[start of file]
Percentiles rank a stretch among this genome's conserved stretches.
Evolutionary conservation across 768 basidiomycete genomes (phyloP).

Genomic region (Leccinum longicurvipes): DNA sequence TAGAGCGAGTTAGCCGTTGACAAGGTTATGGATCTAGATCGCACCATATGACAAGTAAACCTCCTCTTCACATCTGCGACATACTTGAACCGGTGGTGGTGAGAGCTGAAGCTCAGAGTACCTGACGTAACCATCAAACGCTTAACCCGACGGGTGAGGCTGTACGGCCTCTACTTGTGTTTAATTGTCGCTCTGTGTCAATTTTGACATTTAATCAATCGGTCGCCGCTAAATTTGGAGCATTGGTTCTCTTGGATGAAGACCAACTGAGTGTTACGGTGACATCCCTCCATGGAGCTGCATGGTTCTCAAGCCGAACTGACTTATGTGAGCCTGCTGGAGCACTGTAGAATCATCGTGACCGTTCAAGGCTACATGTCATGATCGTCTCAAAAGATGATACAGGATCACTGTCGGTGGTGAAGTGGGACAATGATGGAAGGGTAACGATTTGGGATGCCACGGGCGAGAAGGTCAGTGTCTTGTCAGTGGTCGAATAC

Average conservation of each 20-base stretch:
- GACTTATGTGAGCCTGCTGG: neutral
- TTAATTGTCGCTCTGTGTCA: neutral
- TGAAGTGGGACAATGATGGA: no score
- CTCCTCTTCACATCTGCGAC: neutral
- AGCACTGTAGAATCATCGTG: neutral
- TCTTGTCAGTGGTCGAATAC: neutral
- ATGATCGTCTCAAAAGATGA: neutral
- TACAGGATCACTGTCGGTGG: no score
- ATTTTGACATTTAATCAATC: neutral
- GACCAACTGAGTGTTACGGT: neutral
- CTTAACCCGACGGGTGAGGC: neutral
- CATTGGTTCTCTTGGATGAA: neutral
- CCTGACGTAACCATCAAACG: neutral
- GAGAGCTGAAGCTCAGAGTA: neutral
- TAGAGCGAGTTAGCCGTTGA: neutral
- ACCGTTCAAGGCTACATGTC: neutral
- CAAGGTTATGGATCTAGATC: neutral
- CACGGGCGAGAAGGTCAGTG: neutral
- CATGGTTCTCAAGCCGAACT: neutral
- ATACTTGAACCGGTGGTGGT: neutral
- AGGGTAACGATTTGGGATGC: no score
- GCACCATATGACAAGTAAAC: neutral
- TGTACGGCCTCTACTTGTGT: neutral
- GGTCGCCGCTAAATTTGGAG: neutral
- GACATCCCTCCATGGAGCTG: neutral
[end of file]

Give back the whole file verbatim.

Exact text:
Percentiles rank a stretch among this genome's conserved stretches.
Evolutionary conservation across 768 basidiomycete genomes (phyloP).

Genomic region (Leccinum longicurvipes): DNA sequence TAGAGCGAGTTAGCCGTTGACAAGGTTATGGATCTAGATCGCACCATATGACAAGTAAACCTCCTCTTCACATCTGCGACATACTTGAACCGGTGGTGGTGAGAGCTGAAGCTCAGAGTACCTGACGTAACCATCAAACGCTTAACCCGACGGGTGAGGCTGTACGGCCTCTACTTGTGTTTAATTGTCGCTCTGTGTCAATTTTGACATTTAATCAATCGGTCGCCGCTAAATTTGGAGCATTGGTTCTCTTGGATGAAGACCAACTGAGTGTTACGGTGACATCCCTCCATGGAGCTGCATGGTTCTCAAGCCGAACTGACTTATGTGAGCCTGCTGGAGCACTGTAGAATCATCGTGACCGTTCAAGGCTACATGTCATGATCGTCTCAAAAGATGATACAGGATCACTGTCGGTGGTGAAGTGGGACAATGATGGAAGGGTAACGATTTGGGATGCCACGGGCGAGAAGGTCAGTGTCTTGTCAGTGGTCGAATAC

Average conservation of each 20-base stretch:
- GACTTATGTGAGCCTGCTGG: neutral
- TTAATTGTCGCTCTGTGTCA: neutral
- TGAAGTGGGACAATGATGGA: no score
- CTCCTCTTCACATCTGCGAC: neutral
- AGCACTGTAGAATCATCGTG: neutral
- TCTTGTCAGTGGTCGAATAC: neutral
- ATGATCGTCTCAAAAGATGA: neutral
- TACAGGATCACTGTCGGTGG: no score
- ATTTTGACATTTAATCAATC: neutral
- GACCAACTGAGTGTTACGGT: neutral
- CTTAACCCGACGGGTGAGGC: neutral
- CATTGGTTCTCTTGGATGAA: neutral
- CCTGACGTAACCATCAAACG: neutral
- GAGAGCTGAAGCTCAGAGTA: neutral
- TAGAGCGAGTTAGCCGTTGA: neutral
- ACCGTTCAAGGCTACATGTC: neutral
- CAAGGTTATGGATCTAGATC: neutral
- CACGGGCGAGAAGGTCAGTG: neutral
- CATGGTTCTCAAGCCGAACT: neutral
- ATACTTGAACCGGTGGTGGT: neutral
- AGGGTAACGATTTGGGATGC: no score
- GCACCATATGACAAGTAAAC: neutral
- TGTACGGCCTCTACTTGTGT: neutral
- GGTCGCCGCTAAATTTGGAG: neutral
- GACATCCCTCCATGGAGCTG: neutral